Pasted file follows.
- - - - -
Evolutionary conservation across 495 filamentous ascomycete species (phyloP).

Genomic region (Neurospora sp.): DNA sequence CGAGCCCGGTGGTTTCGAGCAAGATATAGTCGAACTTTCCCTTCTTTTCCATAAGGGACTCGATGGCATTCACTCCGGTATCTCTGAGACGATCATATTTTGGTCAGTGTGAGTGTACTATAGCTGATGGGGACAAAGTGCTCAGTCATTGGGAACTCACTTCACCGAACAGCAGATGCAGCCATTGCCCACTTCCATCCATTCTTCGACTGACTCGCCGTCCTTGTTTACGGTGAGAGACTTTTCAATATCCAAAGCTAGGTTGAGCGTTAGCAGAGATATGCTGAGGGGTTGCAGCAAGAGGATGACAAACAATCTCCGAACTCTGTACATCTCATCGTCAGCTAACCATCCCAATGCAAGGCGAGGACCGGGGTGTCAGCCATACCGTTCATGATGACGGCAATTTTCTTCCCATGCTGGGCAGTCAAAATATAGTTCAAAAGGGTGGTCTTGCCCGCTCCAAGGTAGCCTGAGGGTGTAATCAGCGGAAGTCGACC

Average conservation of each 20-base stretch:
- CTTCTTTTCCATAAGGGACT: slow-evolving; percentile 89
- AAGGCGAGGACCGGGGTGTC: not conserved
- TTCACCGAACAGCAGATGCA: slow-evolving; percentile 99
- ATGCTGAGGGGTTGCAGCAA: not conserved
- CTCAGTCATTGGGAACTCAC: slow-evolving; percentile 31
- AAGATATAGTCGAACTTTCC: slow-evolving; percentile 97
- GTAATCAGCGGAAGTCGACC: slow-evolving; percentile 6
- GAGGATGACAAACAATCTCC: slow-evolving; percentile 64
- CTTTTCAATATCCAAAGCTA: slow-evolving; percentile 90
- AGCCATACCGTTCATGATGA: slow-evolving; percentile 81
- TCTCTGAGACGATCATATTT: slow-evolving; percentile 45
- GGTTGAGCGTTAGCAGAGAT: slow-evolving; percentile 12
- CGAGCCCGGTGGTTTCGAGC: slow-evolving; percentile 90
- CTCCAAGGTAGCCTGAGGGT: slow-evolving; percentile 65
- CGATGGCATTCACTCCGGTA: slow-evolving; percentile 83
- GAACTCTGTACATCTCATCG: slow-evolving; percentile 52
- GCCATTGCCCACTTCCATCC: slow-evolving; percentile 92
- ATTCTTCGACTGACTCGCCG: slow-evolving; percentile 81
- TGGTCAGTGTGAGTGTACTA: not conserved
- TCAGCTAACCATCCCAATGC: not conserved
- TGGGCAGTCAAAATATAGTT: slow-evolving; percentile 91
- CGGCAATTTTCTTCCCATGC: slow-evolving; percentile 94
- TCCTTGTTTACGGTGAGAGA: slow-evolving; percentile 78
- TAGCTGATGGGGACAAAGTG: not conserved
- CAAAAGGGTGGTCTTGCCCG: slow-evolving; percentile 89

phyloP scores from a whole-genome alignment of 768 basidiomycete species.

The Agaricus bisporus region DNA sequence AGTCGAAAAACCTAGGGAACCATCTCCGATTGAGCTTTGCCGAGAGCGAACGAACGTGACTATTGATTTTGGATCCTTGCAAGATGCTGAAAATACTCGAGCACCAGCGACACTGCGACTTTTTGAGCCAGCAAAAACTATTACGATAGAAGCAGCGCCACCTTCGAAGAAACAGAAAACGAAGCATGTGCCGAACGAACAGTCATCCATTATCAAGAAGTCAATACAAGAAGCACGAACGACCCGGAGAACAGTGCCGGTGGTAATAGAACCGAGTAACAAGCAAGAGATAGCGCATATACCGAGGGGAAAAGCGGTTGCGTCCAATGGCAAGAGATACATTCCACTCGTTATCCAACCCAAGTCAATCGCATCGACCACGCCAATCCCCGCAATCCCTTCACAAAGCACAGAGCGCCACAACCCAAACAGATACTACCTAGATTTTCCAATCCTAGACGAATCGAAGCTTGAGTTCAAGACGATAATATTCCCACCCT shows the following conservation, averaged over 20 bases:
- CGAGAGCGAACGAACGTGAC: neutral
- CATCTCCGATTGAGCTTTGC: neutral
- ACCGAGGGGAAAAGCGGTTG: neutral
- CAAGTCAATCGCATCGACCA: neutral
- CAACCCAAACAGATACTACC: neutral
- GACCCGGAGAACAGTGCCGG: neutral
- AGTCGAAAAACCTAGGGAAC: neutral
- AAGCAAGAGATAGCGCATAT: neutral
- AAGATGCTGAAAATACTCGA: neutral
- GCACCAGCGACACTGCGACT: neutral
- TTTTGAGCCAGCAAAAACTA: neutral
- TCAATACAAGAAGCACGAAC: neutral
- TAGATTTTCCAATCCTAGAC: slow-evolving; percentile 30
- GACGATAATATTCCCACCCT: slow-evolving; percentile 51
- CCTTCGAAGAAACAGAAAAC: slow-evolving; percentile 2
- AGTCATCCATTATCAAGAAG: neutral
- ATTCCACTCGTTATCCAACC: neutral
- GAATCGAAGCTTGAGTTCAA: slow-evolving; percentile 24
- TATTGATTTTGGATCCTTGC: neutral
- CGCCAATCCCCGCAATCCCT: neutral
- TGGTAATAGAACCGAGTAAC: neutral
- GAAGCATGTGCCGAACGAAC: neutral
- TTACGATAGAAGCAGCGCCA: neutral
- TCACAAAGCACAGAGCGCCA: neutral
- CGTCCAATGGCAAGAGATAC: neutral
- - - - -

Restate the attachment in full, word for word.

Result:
Evolutionary conservation across 495 filamentous ascomycete species (phyloP).

Genomic region (Neurospora sp.): DNA sequence CGAGCCCGGTGGTTTCGAGCAAGATATAGTCGAACTTTCCCTTCTTTTCCATAAGGGACTCGATGGCATTCACTCCGGTATCTCTGAGACGATCATATTTTGGTCAGTGTGAGTGTACTATAGCTGATGGGGACAAAGTGCTCAGTCATTGGGAACTCACTTCACCGAACAGCAGATGCAGCCATTGCCCACTTCCATCCATTCTTCGACTGACTCGCCGTCCTTGTTTACGGTGAGAGACTTTTCAATATCCAAAGCTAGGTTGAGCGTTAGCAGAGATATGCTGAGGGGTTGCAGCAAGAGGATGACAAACAATCTCCGAACTCTGTACATCTCATCGTCAGCTAACCATCCCAATGCAAGGCGAGGACCGGGGTGTCAGCCATACCGTTCATGATGACGGCAATTTTCTTCCCATGCTGGGCAGTCAAAATATAGTTCAAAAGGGTGGTCTTGCCCGCTCCAAGGTAGCCTGAGGGTGTAATCAGCGGAAGTCGACC

Average conservation of each 20-base stretch:
- CTTCTTTTCCATAAGGGACT: slow-evolving; percentile 89
- AAGGCGAGGACCGGGGTGTC: not conserved
- TTCACCGAACAGCAGATGCA: slow-evolving; percentile 99
- ATGCTGAGGGGTTGCAGCAA: not conserved
- CTCAGTCATTGGGAACTCAC: slow-evolving; percentile 31
- AAGATATAGTCGAACTTTCC: slow-evolving; percentile 97
- GTAATCAGCGGAAGTCGACC: slow-evolving; percentile 6
- GAGGATGACAAACAATCTCC: slow-evolving; percentile 64
- CTTTTCAATATCCAAAGCTA: slow-evolving; percentile 90
- AGCCATACCGTTCATGATGA: slow-evolving; percentile 81
- TCTCTGAGACGATCATATTT: slow-evolving; percentile 45
- GGTTGAGCGTTAGCAGAGAT: slow-evolving; percentile 12
- CGAGCCCGGTGGTTTCGAGC: slow-evolving; percentile 90
- CTCCAAGGTAGCCTGAGGGT: slow-evolving; percentile 65
- CGATGGCATTCACTCCGGTA: slow-evolving; percentile 83
- GAACTCTGTACATCTCATCG: slow-evolving; percentile 52
- GCCATTGCCCACTTCCATCC: slow-evolving; percentile 92
- ATTCTTCGACTGACTCGCCG: slow-evolving; percentile 81
- TGGTCAGTGTGAGTGTACTA: not conserved
- TCAGCTAACCATCCCAATGC: not conserved
- TGGGCAGTCAAAATATAGTT: slow-evolving; percentile 91
- CGGCAATTTTCTTCCCATGC: slow-evolving; percentile 94
- TCCTTGTTTACGGTGAGAGA: slow-evolving; percentile 78
- TAGCTGATGGGGACAAAGTG: not conserved
- CAAAAGGGTGGTCTTGCCCG: slow-evolving; percentile 89

phyloP scores from a whole-genome alignment of 768 basidiomycete species.

The Agaricus bisporus region DNA sequence AGTCGAAAAACCTAGGGAACCATCTCCGATTGAGCTTTGCCGAGAGCGAACGAACGTGACTATTGATTTTGGATCCTTGCAAGATGCTGAAAATACTCGAGCACCAGCGACACTGCGACTTTTTGAGCCAGCAAAAACTATTACGATAGAAGCAGCGCCACCTTCGAAGAAACAGAAAACGAAGCATGTGCCGAACGAACAGTCATCCATTATCAAGAAGTCAATACAAGAAGCACGAACGACCCGGAGAACAGTGCCGGTGGTAATAGAACCGAGTAACAAGCAAGAGATAGCGCATATACCGAGGGGAAAAGCGGTTGCGTCCAATGGCAAGAGATACATTCCACTCGTTATCCAACCCAAGTCAATCGCATCGACCACGCCAATCCCCGCAATCCCTTCACAAAGCACAGAGCGCCACAACCCAAACAGATACTACCTAGATTTTCCAATCCTAGACGAATCGAAGCTTGAGTTCAAGACGATAATATTCCCACCCT shows the following conservation, averaged over 20 bases:
- CGAGAGCGAACGAACGTGAC: neutral
- CATCTCCGATTGAGCTTTGC: neutral
- ACCGAGGGGAAAAGCGGTTG: neutral
- CAAGTCAATCGCATCGACCA: neutral
- CAACCCAAACAGATACTACC: neutral
- GACCCGGAGAACAGTGCCGG: neutral
- AGTCGAAAAACCTAGGGAAC: neutral
- AAGCAAGAGATAGCGCATAT: neutral
- AAGATGCTGAAAATACTCGA: neutral
- GCACCAGCGACACTGCGACT: neutral
- TTTTGAGCCAGCAAAAACTA: neutral
- TCAATACAAGAAGCACGAAC: neutral
- TAGATTTTCCAATCCTAGAC: slow-evolving; percentile 30
- GACGATAATATTCCCACCCT: slow-evolving; percentile 51
- CCTTCGAAGAAACAGAAAAC: slow-evolving; percentile 2
- AGTCATCCATTATCAAGAAG: neutral
- ATTCCACTCGTTATCCAACC: neutral
- GAATCGAAGCTTGAGTTCAA: slow-evolving; percentile 24
- TATTGATTTTGGATCCTTGC: neutral
- CGCCAATCCCCGCAATCCCT: neutral
- TGGTAATAGAACCGAGTAAC: neutral
- GAAGCATGTGCCGAACGAAC: neutral
- TTACGATAGAAGCAGCGCCA: neutral
- TCACAAAGCACAGAGCGCCA: neutral
- CGTCCAATGGCAAGAGATAC: neutral